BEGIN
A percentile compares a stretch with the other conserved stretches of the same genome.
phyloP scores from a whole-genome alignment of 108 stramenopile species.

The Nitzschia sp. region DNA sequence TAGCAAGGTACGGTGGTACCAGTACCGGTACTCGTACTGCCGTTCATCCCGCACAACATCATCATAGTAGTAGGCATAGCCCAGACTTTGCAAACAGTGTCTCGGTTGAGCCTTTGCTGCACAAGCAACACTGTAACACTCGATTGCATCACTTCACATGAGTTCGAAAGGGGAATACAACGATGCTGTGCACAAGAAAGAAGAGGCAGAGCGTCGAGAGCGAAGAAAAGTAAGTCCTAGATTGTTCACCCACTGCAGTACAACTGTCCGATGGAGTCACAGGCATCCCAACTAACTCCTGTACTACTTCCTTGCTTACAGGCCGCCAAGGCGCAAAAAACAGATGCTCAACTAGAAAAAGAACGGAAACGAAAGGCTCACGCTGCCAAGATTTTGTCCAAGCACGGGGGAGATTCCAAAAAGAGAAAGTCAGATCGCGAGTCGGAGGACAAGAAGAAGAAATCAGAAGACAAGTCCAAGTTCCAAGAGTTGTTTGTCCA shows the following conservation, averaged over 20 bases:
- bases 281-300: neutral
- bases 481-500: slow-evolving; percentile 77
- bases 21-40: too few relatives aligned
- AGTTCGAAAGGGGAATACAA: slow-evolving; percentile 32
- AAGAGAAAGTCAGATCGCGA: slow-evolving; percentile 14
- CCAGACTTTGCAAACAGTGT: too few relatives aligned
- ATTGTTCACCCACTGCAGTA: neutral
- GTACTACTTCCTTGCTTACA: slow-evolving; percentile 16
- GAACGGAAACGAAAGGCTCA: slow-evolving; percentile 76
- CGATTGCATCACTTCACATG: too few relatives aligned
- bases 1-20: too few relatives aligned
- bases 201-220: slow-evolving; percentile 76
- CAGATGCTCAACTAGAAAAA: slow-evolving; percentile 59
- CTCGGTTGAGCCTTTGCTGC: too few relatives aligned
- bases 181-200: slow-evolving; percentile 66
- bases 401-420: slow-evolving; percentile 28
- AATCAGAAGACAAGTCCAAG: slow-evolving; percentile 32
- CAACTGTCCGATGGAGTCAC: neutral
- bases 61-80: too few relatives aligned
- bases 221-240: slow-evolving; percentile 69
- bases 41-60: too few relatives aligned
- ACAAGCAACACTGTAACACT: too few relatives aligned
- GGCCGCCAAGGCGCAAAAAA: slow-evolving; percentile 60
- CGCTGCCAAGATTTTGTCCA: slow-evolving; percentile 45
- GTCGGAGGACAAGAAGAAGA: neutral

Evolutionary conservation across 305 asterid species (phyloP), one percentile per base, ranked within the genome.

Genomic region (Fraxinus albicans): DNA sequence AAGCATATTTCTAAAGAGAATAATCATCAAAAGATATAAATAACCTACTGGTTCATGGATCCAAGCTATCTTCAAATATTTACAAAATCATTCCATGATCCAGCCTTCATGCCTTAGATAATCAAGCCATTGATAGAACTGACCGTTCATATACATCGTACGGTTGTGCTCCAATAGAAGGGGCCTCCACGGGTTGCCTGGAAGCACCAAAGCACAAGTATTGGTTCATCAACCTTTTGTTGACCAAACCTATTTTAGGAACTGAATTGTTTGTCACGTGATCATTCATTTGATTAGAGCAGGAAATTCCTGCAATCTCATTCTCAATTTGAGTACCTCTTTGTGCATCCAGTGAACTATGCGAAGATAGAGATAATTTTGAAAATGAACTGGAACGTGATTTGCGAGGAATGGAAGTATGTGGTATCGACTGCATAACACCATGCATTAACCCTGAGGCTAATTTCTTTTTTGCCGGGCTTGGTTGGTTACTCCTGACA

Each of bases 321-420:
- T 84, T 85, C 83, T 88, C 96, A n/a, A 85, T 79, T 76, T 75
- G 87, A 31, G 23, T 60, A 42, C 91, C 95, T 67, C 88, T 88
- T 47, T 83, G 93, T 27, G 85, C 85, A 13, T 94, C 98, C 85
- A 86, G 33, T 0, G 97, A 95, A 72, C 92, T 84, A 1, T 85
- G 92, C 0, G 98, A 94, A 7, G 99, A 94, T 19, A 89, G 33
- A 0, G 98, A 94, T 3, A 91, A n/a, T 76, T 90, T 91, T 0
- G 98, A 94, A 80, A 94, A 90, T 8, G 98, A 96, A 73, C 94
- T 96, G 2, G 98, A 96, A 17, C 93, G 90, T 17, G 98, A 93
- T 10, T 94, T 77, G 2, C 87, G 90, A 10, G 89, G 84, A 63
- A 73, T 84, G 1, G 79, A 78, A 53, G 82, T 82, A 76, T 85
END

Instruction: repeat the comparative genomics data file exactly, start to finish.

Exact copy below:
A percentile compares a stretch with the other conserved stretches of the same genome.
phyloP scores from a whole-genome alignment of 108 stramenopile species.

The Nitzschia sp. region DNA sequence TAGCAAGGTACGGTGGTACCAGTACCGGTACTCGTACTGCCGTTCATCCCGCACAACATCATCATAGTAGTAGGCATAGCCCAGACTTTGCAAACAGTGTCTCGGTTGAGCCTTTGCTGCACAAGCAACACTGTAACACTCGATTGCATCACTTCACATGAGTTCGAAAGGGGAATACAACGATGCTGTGCACAAGAAAGAAGAGGCAGAGCGTCGAGAGCGAAGAAAAGTAAGTCCTAGATTGTTCACCCACTGCAGTACAACTGTCCGATGGAGTCACAGGCATCCCAACTAACTCCTGTACTACTTCCTTGCTTACAGGCCGCCAAGGCGCAAAAAACAGATGCTCAACTAGAAAAAGAACGGAAACGAAAGGCTCACGCTGCCAAGATTTTGTCCAAGCACGGGGGAGATTCCAAAAAGAGAAAGTCAGATCGCGAGTCGGAGGACAAGAAGAAGAAATCAGAAGACAAGTCCAAGTTCCAAGAGTTGTTTGTCCA shows the following conservation, averaged over 20 bases:
- bases 281-300: neutral
- bases 481-500: slow-evolving; percentile 77
- bases 21-40: too few relatives aligned
- AGTTCGAAAGGGGAATACAA: slow-evolving; percentile 32
- AAGAGAAAGTCAGATCGCGA: slow-evolving; percentile 14
- CCAGACTTTGCAAACAGTGT: too few relatives aligned
- ATTGTTCACCCACTGCAGTA: neutral
- GTACTACTTCCTTGCTTACA: slow-evolving; percentile 16
- GAACGGAAACGAAAGGCTCA: slow-evolving; percentile 76
- CGATTGCATCACTTCACATG: too few relatives aligned
- bases 1-20: too few relatives aligned
- bases 201-220: slow-evolving; percentile 76
- CAGATGCTCAACTAGAAAAA: slow-evolving; percentile 59
- CTCGGTTGAGCCTTTGCTGC: too few relatives aligned
- bases 181-200: slow-evolving; percentile 66
- bases 401-420: slow-evolving; percentile 28
- AATCAGAAGACAAGTCCAAG: slow-evolving; percentile 32
- CAACTGTCCGATGGAGTCAC: neutral
- bases 61-80: too few relatives aligned
- bases 221-240: slow-evolving; percentile 69
- bases 41-60: too few relatives aligned
- ACAAGCAACACTGTAACACT: too few relatives aligned
- GGCCGCCAAGGCGCAAAAAA: slow-evolving; percentile 60
- CGCTGCCAAGATTTTGTCCA: slow-evolving; percentile 45
- GTCGGAGGACAAGAAGAAGA: neutral

Evolutionary conservation across 305 asterid species (phyloP), one percentile per base, ranked within the genome.

Genomic region (Fraxinus albicans): DNA sequence AAGCATATTTCTAAAGAGAATAATCATCAAAAGATATAAATAACCTACTGGTTCATGGATCCAAGCTATCTTCAAATATTTACAAAATCATTCCATGATCCAGCCTTCATGCCTTAGATAATCAAGCCATTGATAGAACTGACCGTTCATATACATCGTACGGTTGTGCTCCAATAGAAGGGGCCTCCACGGGTTGCCTGGAAGCACCAAAGCACAAGTATTGGTTCATCAACCTTTTGTTGACCAAACCTATTTTAGGAACTGAATTGTTTGTCACGTGATCATTCATTTGATTAGAGCAGGAAATTCCTGCAATCTCATTCTCAATTTGAGTACCTCTTTGTGCATCCAGTGAACTATGCGAAGATAGAGATAATTTTGAAAATGAACTGGAACGTGATTTGCGAGGAATGGAAGTATGTGGTATCGACTGCATAACACCATGCATTAACCCTGAGGCTAATTTCTTTTTTGCCGGGCTTGGTTGGTTACTCCTGACA

Each of bases 321-420:
- T 84, T 85, C 83, T 88, C 96, A n/a, A 85, T 79, T 76, T 75
- G 87, A 31, G 23, T 60, A 42, C 91, C 95, T 67, C 88, T 88
- T 47, T 83, G 93, T 27, G 85, C 85, A 13, T 94, C 98, C 85
- A 86, G 33, T 0, G 97, A 95, A 72, C 92, T 84, A 1, T 85
- G 92, C 0, G 98, A 94, A 7, G 99, A 94, T 19, A 89, G 33
- A 0, G 98, A 94, T 3, A 91, A n/a, T 76, T 90, T 91, T 0
- G 98, A 94, A 80, A 94, A 90, T 8, G 98, A 96, A 73, C 94
- T 96, G 2, G 98, A 96, A 17, C 93, G 90, T 17, G 98, A 93
- T 10, T 94, T 77, G 2, C 87, G 90, A 10, G 89, G 84, A 63
- A 73, T 84, G 1, G 79, A 78, A 53, G 82, T 82, A 76, T 85